6 Strategies for Developing Your Unique Leadership Voice

 Image credit Jason Ralston

Image credit Jason Ralston

A few years ago, I had the pleasure of attending a talk by award-winning radio journalist Bob Edwards. He delivered a candid, intriguing presentation on the art of interviewing at the National Press Club. Between audio clips and stories about the making of those interviews, Edwards answered several questions. However, it was his answer to my question surprised me most.

When asked about his biggest lesson in the field, Edwards didn't talk about how to ensure balance in a story, or question preparation strategy, or even mastering new topics. He focused on a leadership challenge -- finding his own distinctive voice. His hardest habit to break was abandoning the voice of a journalist he'd long admired, and creating that unique sound, style and cadence we've all come to recognize through his more than 30 years in radio. 

This is relevant not only to broadcasters, but to those of us who seek to carve out a place in the world -- journalists and freelancers, researchers, performers, consultants and so on. Discovering and wielding our authentic voices -- through the flood of others' voices -- is a skill that's key to growth and personal development. It's that voice that guides decisions and reflects values. It's that unique voice that inspires and engenders confidence, trust and respect in those with whom we interact.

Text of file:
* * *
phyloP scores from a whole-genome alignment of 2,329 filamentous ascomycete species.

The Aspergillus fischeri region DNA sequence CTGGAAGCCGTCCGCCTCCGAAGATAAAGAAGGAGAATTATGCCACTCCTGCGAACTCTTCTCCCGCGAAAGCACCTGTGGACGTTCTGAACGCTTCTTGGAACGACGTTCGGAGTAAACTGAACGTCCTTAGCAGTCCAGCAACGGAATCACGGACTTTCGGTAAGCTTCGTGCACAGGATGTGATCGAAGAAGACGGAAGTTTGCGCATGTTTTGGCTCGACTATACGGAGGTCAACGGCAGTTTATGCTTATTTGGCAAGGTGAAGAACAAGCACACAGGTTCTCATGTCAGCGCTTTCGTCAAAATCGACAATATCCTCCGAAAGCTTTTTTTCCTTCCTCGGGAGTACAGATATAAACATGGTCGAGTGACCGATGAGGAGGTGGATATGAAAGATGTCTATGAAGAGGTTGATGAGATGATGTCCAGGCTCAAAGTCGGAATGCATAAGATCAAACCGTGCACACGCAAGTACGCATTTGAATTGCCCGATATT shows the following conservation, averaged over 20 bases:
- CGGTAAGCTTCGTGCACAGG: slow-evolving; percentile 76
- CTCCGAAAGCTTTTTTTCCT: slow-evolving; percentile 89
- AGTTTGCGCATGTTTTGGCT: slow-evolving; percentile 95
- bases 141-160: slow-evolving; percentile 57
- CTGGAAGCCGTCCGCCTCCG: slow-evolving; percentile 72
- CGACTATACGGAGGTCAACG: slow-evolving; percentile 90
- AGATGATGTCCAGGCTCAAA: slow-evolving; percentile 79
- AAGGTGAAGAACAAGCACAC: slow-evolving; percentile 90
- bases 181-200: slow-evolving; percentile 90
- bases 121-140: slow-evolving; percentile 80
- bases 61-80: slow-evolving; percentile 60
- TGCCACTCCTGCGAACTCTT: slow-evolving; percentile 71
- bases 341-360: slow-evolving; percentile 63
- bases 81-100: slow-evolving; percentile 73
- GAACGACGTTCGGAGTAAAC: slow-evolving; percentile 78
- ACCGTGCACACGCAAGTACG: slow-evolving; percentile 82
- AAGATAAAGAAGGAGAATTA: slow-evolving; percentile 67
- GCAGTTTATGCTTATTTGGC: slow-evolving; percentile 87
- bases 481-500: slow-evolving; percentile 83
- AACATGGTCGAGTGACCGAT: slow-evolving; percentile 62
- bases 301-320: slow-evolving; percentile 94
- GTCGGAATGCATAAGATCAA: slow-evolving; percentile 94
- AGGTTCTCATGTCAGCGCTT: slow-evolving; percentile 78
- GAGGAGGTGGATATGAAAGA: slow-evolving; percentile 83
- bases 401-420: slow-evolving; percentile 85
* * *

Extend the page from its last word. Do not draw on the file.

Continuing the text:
And yet, setting on that path to a unique authentic voice can be difficult to accomplish. What are some strategies to harness your unique voice?

  1. Determine your own definitions of progress and success

  2. Learn from the hard-won lessons of those who came before you

  3. Approach your work and life with questions before settling on the answers

  4. Be present

  5. Evaluate information with a critical eye and healthy skepticism

  6. Listen with respect and attention to others' points of view

This approach will lead to crafting your own informed perspective while fostering effective and constructive communication with those around you. It's respectful of difference and assists in identifying -- for yourself and others -- where that difference of viewpoint lies. And, this framework allows you to discover, as well as rediscover, your authentic leadership voice and style.